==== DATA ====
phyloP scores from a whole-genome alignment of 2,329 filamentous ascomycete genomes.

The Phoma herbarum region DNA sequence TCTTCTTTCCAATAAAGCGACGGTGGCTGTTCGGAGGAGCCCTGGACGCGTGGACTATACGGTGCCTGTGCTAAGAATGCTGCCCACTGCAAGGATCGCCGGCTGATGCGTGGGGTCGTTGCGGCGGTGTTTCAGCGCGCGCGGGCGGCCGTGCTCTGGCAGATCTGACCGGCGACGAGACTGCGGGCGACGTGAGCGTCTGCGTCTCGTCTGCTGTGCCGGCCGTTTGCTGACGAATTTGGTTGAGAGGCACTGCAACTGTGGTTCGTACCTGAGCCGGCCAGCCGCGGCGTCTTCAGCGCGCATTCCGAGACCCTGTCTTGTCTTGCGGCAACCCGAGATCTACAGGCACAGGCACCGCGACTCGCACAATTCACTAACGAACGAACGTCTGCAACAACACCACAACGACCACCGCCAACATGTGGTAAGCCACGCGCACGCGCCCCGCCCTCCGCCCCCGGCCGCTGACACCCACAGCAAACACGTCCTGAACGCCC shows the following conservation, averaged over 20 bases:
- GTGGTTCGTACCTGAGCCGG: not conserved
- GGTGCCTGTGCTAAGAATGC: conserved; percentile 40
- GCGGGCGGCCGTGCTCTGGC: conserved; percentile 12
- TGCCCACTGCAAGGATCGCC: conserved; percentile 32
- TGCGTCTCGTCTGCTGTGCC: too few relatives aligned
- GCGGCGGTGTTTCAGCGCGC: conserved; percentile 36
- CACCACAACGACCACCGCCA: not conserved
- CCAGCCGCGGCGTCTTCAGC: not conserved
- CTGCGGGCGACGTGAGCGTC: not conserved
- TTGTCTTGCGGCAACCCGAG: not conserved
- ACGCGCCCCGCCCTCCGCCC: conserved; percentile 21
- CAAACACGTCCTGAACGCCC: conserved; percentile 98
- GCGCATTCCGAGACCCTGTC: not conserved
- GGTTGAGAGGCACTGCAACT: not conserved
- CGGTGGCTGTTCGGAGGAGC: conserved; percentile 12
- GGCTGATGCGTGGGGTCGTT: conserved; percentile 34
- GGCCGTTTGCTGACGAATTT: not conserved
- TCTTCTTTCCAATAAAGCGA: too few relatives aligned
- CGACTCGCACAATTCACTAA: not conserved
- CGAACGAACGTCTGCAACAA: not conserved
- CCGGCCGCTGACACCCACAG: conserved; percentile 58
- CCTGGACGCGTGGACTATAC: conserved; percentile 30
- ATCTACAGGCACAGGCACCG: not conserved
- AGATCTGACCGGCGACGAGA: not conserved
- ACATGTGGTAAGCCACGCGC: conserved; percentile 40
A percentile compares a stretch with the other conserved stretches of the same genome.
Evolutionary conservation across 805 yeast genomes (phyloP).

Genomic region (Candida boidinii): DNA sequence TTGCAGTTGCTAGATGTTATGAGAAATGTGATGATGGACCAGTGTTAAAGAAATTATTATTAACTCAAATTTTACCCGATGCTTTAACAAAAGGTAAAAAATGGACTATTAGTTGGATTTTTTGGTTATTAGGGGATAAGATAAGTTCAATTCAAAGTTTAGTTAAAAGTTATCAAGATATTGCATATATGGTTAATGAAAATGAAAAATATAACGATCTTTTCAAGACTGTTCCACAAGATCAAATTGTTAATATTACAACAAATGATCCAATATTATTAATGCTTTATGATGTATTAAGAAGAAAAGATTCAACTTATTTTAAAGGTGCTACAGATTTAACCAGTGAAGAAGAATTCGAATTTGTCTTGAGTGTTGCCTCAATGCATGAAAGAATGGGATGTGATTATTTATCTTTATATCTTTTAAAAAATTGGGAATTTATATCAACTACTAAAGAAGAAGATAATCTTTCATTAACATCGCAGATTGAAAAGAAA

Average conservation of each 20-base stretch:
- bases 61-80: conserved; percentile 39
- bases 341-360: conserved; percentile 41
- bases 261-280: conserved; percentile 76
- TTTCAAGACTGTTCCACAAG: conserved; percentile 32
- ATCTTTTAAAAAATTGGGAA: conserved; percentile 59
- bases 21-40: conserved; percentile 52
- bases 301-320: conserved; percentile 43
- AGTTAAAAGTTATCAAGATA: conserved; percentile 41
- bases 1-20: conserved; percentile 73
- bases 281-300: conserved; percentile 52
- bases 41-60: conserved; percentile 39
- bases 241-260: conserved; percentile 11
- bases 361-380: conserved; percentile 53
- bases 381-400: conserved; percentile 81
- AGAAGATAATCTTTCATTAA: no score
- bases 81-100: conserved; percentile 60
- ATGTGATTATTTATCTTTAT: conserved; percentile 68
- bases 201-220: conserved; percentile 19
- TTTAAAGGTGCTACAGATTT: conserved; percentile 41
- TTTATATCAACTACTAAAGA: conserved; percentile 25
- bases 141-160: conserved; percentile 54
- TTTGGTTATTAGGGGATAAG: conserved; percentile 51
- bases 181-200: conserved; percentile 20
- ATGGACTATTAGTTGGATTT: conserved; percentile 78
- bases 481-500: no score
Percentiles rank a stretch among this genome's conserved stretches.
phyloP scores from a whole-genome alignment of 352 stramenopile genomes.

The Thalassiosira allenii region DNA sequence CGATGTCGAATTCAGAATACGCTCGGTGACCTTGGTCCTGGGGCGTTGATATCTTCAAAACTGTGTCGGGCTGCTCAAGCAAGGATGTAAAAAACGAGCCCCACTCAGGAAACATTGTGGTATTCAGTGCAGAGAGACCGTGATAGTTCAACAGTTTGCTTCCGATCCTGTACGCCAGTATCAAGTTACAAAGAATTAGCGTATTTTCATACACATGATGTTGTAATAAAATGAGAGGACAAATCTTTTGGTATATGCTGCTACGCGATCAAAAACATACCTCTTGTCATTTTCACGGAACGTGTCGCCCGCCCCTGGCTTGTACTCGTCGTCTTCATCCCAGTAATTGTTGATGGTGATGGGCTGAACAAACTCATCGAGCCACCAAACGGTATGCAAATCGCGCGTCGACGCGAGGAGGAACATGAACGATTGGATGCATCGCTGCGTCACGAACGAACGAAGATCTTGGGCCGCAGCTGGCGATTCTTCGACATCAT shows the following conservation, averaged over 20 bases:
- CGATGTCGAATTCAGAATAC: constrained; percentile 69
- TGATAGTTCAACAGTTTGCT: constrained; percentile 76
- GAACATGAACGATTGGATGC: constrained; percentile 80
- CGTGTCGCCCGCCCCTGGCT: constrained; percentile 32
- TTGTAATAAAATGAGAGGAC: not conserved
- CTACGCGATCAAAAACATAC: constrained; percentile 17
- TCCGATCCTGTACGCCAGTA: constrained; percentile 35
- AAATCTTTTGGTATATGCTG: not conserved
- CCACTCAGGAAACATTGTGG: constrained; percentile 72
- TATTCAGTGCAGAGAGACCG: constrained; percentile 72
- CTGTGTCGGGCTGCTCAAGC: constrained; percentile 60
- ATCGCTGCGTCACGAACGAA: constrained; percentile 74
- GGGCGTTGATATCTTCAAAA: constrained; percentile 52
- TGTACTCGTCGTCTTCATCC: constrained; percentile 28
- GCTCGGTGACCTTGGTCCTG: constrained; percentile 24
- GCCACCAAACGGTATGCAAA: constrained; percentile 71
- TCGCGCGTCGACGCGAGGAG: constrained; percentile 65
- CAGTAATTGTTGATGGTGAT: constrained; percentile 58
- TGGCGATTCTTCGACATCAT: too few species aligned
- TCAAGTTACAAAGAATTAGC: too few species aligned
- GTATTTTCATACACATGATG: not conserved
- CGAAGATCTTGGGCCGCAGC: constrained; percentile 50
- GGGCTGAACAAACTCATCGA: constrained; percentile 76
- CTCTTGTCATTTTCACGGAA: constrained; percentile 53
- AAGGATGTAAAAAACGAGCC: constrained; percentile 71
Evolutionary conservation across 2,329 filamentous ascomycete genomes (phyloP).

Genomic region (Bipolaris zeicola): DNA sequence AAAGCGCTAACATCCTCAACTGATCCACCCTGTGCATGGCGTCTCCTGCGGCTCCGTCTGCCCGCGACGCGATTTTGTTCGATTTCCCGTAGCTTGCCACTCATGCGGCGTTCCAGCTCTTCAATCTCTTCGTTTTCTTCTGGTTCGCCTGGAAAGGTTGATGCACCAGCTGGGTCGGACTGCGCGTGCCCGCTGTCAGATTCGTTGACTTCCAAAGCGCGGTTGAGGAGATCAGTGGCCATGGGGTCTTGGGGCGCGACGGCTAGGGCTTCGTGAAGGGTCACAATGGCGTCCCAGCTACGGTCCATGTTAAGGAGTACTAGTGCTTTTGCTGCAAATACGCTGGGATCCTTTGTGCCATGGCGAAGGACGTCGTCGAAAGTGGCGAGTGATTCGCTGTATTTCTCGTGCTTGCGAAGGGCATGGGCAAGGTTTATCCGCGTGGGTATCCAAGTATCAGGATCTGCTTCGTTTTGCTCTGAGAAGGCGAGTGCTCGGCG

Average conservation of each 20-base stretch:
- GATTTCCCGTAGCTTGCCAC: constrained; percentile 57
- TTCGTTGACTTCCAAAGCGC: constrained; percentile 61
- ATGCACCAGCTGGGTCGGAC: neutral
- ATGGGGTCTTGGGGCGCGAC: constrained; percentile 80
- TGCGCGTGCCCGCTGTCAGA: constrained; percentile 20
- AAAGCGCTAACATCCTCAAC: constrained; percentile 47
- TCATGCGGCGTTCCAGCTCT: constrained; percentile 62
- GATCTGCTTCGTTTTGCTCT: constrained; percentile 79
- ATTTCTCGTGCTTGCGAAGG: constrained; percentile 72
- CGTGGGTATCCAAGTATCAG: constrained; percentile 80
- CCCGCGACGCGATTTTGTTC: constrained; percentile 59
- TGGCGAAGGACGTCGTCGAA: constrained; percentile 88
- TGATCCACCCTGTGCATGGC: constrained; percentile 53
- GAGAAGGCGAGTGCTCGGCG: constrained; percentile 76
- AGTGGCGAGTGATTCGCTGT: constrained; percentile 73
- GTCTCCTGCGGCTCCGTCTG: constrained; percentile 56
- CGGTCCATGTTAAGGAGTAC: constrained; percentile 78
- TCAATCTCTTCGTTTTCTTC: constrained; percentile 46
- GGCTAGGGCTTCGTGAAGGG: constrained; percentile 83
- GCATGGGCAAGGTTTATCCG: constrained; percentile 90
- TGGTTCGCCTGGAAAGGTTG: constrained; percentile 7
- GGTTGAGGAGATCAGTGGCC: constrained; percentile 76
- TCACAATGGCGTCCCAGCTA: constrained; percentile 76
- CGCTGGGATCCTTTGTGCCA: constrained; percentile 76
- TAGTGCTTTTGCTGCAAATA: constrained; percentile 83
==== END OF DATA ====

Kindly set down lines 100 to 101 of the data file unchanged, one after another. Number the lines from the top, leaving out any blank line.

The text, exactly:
- TGATCCACCCTGTGCATGGC: constrained; percentile 53
- GAGAAGGCGAGTGCTCGGCG: constrained; percentile 76